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Edmonds v. Mahoning County

United States District Court, N.D. Ohio, Eastern Division

August 8, 2019

HENRY L. EDMONDS, PLAINTIFF,
v.
MAHONING COUNTY, OHIO, DEFENDANT.

          MEMORANDUM OPINION AND ORDER

          HONORABLE SARA LIOI UNITED STATES DISTRICT JUDGE

         On May 28, 2019, pro se plaintiff Henry L. Edmonds (“Edmonds”) filed a complaint against Mahoning County, Ohio, pursuant to 42 U.S.C. § 1983. The allegations in the complaint concern what Edmonds characterizes as his illegal detention by Mahoning County. Edmonds seeks $275, 000.00 in damages. He is confined at the Lorain Correctional Institution in Grafton, Ohio. (Doc. No. 1.) For the reasons that follow, this action is dismissed.

         A. Background

         Edmonds filed a motion to proceed with this action in forma pauperis. (Doc. No. 2.) Magistrate Judge George Limbert determined that the motion was deficient and, on July 1, 2019, ordered Edmonds to either pay the filing fee or complete and file the financial application attached thereto. (Doc. No. 3.) The deficiency order provided Edmonds with 30 days to comply, and expressly warned that “[f]ailure to comply with this Order may result in dismissal of this action without further notice.” (Id. at 20.[1])

         On July 1, 2019, a copy of the deficiency order was mailed to Edmonds at his address of record. There is no indication on the docket that the mailing was returned to the Court as undeliverable. Edmonds has not responded to the deficiency order.

         B. Law and Analysis

          This case is subject to the provisions of 28 U.S.C. § 1915 regarding prisoner in forma pauperis civil actions. See Jackson v. Mich. Parole Bd., No. 06-CV-11666, 2006 WL 1452112, at *1 (E.D. Mich. May 24, 2006) (Congress primarily targeted prisoner civil rights cases when it enacted the filing fee provision of the Prisoner Litigation Reform Act.). When a prisoner files a civil rights action, he must pay the filing fee. “[T]he only issue is whether the inmate pays the entire fee at the initiation of the proceedings or over a period of time under an installment plan. Prisoners are no longer entitled to a waiver of fees and costs.'” Jones v. White, No. 10-15156, 2014 WL 238169, at *2 (E.D. Mich. Jan. 22, 2014) (quoting In re Prison Litigation Reform Act, 105 F.3d 1131, 1131 (6th Cir. 1997)).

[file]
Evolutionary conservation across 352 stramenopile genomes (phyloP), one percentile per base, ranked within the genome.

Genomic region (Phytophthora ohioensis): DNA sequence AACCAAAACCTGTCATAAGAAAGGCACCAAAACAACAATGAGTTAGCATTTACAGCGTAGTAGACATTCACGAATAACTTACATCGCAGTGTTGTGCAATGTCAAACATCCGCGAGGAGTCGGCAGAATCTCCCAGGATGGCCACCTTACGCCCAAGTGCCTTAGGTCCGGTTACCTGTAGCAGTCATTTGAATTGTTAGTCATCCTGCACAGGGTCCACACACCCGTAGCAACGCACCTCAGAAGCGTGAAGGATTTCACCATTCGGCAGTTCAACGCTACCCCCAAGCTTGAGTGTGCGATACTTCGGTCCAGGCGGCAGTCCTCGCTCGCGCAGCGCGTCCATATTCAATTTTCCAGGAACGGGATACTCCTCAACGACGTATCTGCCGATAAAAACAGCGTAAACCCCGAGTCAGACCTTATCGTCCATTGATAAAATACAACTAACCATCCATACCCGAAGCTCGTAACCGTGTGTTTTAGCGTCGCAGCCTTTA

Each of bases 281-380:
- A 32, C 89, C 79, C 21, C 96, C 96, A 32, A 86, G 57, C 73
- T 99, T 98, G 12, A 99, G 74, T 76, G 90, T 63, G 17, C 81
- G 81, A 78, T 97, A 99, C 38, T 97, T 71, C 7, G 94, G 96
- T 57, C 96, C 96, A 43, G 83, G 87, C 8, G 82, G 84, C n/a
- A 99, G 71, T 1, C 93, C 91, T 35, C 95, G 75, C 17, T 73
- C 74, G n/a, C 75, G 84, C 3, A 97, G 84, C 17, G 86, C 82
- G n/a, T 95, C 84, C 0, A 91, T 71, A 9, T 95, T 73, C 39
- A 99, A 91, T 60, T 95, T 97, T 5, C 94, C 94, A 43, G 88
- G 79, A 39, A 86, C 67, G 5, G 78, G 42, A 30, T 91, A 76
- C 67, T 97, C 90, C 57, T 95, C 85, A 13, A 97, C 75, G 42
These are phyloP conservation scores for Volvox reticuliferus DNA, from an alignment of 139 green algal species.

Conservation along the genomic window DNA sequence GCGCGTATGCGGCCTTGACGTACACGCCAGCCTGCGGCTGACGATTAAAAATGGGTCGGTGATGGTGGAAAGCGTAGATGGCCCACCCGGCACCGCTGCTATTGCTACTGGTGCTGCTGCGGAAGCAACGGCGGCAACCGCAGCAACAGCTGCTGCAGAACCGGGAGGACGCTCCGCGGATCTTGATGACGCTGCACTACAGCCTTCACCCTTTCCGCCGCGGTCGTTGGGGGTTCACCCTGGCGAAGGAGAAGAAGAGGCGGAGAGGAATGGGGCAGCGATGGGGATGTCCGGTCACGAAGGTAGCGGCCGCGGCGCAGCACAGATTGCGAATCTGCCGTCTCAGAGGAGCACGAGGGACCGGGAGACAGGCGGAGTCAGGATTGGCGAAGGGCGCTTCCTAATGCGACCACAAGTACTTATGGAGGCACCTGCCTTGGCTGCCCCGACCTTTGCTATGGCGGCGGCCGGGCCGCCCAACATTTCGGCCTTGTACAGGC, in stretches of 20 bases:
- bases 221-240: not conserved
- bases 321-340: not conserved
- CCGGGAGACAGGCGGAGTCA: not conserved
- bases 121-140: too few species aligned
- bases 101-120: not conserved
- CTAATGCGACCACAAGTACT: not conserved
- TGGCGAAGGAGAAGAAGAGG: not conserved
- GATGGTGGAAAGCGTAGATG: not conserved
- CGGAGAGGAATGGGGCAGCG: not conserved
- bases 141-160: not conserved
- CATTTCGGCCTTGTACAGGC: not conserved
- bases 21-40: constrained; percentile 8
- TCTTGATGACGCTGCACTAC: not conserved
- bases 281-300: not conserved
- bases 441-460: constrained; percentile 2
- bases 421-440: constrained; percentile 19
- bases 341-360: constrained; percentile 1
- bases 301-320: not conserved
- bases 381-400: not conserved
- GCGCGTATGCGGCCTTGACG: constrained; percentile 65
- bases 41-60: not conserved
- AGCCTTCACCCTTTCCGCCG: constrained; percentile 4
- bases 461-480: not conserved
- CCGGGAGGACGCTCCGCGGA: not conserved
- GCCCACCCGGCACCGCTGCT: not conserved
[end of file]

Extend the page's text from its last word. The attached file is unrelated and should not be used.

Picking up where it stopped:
The deficiency order issued by Magistrate Judge Limbert required Edmonds to comply with the statute's requirements in order to proceed with this action without the full prepayment of fees. See McCullough v. Fed. Bureau of Prisons, No. 13-10282, 2013 WL 2147001, at *1 (E.D. Mich. May 16, 2013) (“Submission of [a] sufficient affidavit and a certified trust fund account in accordance with the statute are statutory requirements for proceeding in forma pauperis.”) (citing McGore v. Wrigglesworth, 114 F.3d 601, 605 (6th Cir. 1997) (overruled on other grounds)). If a prisoner fails to comply with a court's deficiency order, his case is subject to dismissal. See In re Prison Litigation Reform Act, 105 F.3d at 1132 (If a prisoner does not comply with the court's instructions regarding payment of fees or filing for pauper status, the court shall presume the prisoner is not a pauper, assess the fee, and dismiss the case for want of prosecution.); Hill v. Lucas Cty. Common Pleas Court, 190 F.Supp.3d 732, 732 (N.D. Ohio 2016) (dismissing case without prejudice where plaintiff failed to comply with a deficiency order).

         When this case was filed, Edmonds did not pay the filing fee or submit the required statutory documentation to proceed in forma pauperis. Magistrate Judge Limbert notified Edmonds of the deficiency, provided him with 30 days to pay the filing fee or correct the deficiency, and warned that failure to comply may result in dismissal of this action without further notice. Edmonds did not comply with the deficiency order, seek an extension of time to do so, or provide the Court with any explanation as to why he could not comply.

         Accordingly, this case is dismissed without prejudice for want of prosecution for failing to comply with the deficiency order. Erby v. Kula, 113 Fed.Appx. 74, 76 (6th Cir. 2004) (dismissal of § 1983 action for failure to comply with the court's deficiency order was not an abuse of discretion where the order identified the required documentation to proceed in forma pauperis and warned that failure to comply with the order may result in dismissal); Davis v. United States, 73 Fed.Appx. 804, 805 (6th Cir. 2003) (affirming dismissal of prisoner civil action for want of prosecution for failure to comply with deficiency order notifying plaintiff of the required documents and granting him 30 days to comply).

         C. Conclusion

         For all the foregoing reasons, this action is dismissed without prejudice. The Court certifies, pursuant to 28 U.S.C. § 1915(a)(3), that an appeal from this decision could not be taken in good faith.

         IT ...


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